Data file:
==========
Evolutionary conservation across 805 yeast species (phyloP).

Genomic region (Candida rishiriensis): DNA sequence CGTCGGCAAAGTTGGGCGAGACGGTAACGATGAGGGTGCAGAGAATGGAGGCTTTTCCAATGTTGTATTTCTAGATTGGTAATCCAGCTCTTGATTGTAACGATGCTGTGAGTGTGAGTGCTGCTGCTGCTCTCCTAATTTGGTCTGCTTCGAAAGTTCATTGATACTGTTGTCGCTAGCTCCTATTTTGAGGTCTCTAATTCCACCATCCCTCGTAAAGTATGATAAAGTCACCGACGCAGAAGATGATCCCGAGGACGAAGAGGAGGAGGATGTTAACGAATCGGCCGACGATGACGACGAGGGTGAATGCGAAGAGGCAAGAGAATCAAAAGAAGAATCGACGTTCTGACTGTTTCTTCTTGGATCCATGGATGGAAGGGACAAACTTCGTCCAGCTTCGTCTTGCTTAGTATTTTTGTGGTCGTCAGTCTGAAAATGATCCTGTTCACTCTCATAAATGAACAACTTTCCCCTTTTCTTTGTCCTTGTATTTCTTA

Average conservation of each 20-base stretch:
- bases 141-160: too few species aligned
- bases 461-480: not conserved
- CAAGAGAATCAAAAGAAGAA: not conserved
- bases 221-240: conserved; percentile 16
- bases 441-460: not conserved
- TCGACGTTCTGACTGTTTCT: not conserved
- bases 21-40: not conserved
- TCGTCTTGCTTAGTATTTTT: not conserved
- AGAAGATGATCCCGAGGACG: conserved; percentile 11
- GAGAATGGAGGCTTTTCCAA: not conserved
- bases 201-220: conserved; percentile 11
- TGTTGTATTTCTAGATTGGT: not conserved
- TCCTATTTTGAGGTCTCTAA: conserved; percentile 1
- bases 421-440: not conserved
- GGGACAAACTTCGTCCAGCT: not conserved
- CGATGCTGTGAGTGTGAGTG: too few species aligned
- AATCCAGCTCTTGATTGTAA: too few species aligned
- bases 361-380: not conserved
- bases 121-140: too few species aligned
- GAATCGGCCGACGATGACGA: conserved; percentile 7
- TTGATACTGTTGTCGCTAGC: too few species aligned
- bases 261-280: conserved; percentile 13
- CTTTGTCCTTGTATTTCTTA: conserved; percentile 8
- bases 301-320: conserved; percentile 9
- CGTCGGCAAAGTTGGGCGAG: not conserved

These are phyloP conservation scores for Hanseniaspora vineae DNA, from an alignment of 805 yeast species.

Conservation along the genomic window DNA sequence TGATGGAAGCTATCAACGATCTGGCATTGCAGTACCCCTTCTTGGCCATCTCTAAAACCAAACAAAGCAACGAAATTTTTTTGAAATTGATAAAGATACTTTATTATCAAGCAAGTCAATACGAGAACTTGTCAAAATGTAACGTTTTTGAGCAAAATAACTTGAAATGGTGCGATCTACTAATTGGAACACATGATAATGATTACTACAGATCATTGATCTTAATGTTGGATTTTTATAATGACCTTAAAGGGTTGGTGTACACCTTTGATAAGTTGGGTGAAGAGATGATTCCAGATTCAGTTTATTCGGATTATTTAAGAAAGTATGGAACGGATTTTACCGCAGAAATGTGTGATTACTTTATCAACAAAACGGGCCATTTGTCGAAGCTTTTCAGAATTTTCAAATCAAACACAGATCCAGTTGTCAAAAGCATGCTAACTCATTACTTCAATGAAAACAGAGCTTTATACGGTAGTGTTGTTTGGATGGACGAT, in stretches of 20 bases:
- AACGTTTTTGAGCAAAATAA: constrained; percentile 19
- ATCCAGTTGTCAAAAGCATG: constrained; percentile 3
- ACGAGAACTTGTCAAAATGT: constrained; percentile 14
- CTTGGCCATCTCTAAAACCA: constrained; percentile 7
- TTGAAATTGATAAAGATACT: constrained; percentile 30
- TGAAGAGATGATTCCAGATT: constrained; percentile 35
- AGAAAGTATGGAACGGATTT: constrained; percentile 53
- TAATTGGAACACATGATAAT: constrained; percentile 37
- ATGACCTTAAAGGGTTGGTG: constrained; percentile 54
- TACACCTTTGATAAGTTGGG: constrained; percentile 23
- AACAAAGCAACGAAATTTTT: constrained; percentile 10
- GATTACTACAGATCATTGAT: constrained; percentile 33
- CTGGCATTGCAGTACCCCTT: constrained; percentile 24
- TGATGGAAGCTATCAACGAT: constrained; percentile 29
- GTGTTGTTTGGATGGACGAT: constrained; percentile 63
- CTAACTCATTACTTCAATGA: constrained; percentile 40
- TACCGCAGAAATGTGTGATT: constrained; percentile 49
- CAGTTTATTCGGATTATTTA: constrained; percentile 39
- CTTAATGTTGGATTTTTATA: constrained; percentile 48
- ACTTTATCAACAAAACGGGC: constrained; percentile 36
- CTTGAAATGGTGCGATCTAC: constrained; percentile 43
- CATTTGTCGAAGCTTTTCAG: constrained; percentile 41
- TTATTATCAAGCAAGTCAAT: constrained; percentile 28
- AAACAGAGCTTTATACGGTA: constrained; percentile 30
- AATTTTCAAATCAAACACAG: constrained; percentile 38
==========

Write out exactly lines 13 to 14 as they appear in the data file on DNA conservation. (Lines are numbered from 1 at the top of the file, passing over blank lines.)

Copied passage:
- GAGAATGGAGGCTTTTCCAA: not conserved
- bases 201-220: conserved; percentile 11